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Newark Family And Estate Law Blog

If a parent is diagnosed with lupus or diabetes, it shouldn’t affect their custody of their children. However, if you are a parent living with a mental illness, you face custody loss rates of as high as 80%.

In fact, under Sec. 7824 of the California Family Code, parents with “any physical or mental incapacity which renders the parent or parents unable to care for and control the child adequately” could lose custody of their children.

Statistics on parental mental illness

Two-thirds of kids in the United States who have a parent suffering from serious mental illness aren’t being reared by that parent. When mentally ill parents need emergency psychiatric hospitalizations, grandparents or other relatives typically step up as caretakers. When that is not possible, some children will enter the system as foster children.

The state seeks to retain kids in the same family unit with a competent adult relative whenever possible, but it cannot create fit familial caretakers out of whole cloth. When children of mentally ill parents are separated from their parent, there is no guarantee of reunification.

Can you regain custody?

Parents must first regain control over the mental health issues that led them to lose custody in the first place. That might mean returning to therapy and taking medication that controls their conditions.

Mentally ill parents may have quit being compliant with medication schedules due to the unpleasant side effects of the medicines. Some medications that treat mental illnesses cause weight gain, tremors, gait problems and involuntary facial movements. It’s no wonder that patients don’t want to take them. However, when those medicines and compliance with other treatment goals are what stands between a parent and custody of their children, it may be necessary to accept those side effects.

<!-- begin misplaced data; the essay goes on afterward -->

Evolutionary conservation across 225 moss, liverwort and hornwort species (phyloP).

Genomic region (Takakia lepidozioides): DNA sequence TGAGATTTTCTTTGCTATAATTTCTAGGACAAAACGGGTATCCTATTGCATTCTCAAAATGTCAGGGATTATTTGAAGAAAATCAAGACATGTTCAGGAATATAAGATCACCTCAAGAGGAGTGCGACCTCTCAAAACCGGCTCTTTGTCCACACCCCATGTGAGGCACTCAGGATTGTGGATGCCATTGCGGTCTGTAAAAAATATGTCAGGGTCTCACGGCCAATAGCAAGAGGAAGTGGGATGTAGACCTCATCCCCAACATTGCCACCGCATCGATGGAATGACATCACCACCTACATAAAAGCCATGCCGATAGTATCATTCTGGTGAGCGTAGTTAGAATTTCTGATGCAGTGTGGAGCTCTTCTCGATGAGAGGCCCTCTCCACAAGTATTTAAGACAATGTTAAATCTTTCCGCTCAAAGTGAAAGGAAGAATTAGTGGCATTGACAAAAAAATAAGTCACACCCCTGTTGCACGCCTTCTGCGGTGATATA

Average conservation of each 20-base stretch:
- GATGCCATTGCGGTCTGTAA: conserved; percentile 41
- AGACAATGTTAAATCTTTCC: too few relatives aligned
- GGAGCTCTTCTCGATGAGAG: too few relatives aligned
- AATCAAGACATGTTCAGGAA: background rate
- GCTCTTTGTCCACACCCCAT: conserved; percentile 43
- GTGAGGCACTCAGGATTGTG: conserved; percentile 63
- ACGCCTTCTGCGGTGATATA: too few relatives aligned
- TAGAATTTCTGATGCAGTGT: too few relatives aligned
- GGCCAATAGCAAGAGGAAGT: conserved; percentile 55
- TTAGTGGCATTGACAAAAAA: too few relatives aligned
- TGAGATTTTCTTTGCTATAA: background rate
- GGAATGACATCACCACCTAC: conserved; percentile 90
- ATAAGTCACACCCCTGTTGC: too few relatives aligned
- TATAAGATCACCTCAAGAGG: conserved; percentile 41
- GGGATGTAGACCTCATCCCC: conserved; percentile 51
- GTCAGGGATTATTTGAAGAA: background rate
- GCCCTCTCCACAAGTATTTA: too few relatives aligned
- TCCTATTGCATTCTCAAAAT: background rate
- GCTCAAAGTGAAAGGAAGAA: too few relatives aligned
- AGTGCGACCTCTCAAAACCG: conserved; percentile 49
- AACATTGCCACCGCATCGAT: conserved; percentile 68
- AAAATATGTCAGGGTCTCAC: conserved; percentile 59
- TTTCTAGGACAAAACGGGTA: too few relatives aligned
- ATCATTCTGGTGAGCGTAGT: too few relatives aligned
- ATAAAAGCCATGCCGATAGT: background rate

What mentally ill parents must prove

After a custody loss due to mental illness, the parent must prove that the children are safe in their care and that they are able to safeguard their children from harm and meet all of their needs. Sometimes a parent may only be able to do that with supportive aids, and this will also factor into any custody decisions.

In some cases, a court may order that the mentally ill parent only have supervised visitation with the child until the parent’s mental illness no longer affects their parenting abilities. A family law attorney can provide important guidance.

When a loved one passes away, family members often don’t worry about their credit report. However, if you’re the executor of an estate, among your many responsibilities is notifying the three major credit bureaus of that person’s death.

When notified of a death, the credit bureaus — Experion, Equifax and TransUnion — will place a death notice on the person’s credit reports and seal them. This can help prevent credit fraud by someone illegally using your loved one’s information.

You can deal with the credit bureaus as you go about closing your loved one’s accounts, including their credit cards, and notifying lenders of the death. However, it’s important to ask the credit bureaus for a copy of the credit report and review it to make sure that you’ve closed all open accounts and loans listed on it (assuming they aren’t jointly held with someone who’s still alive) — even if they don’t have a balance.

The credit bureaus will require you to provide information about the deceased person, such as their legal name, birth date and Social Security number, as well as proof that they’ve passed away (such as a copy of the death certificate).

It’s essential to contact each bureau separately to find out what information and documentation each one needs, as it may vary. Make copies of any documentation you send them, and be sure that you send it using certified mail or some other means of tracking it.

When you receive your loved one’s credit reports, if there are accounts or loans listed that you have questions or concerns about, your estate planning attorney can help you. It’s a good idea to watch your loved one’s mail and email accounts for a time after their death so that you can catch any suspicious notifications or activity. Sadly, there are a lot of unscrupulous people out there who take advantage of people’s deaths and of the loved ones they’ve left behind.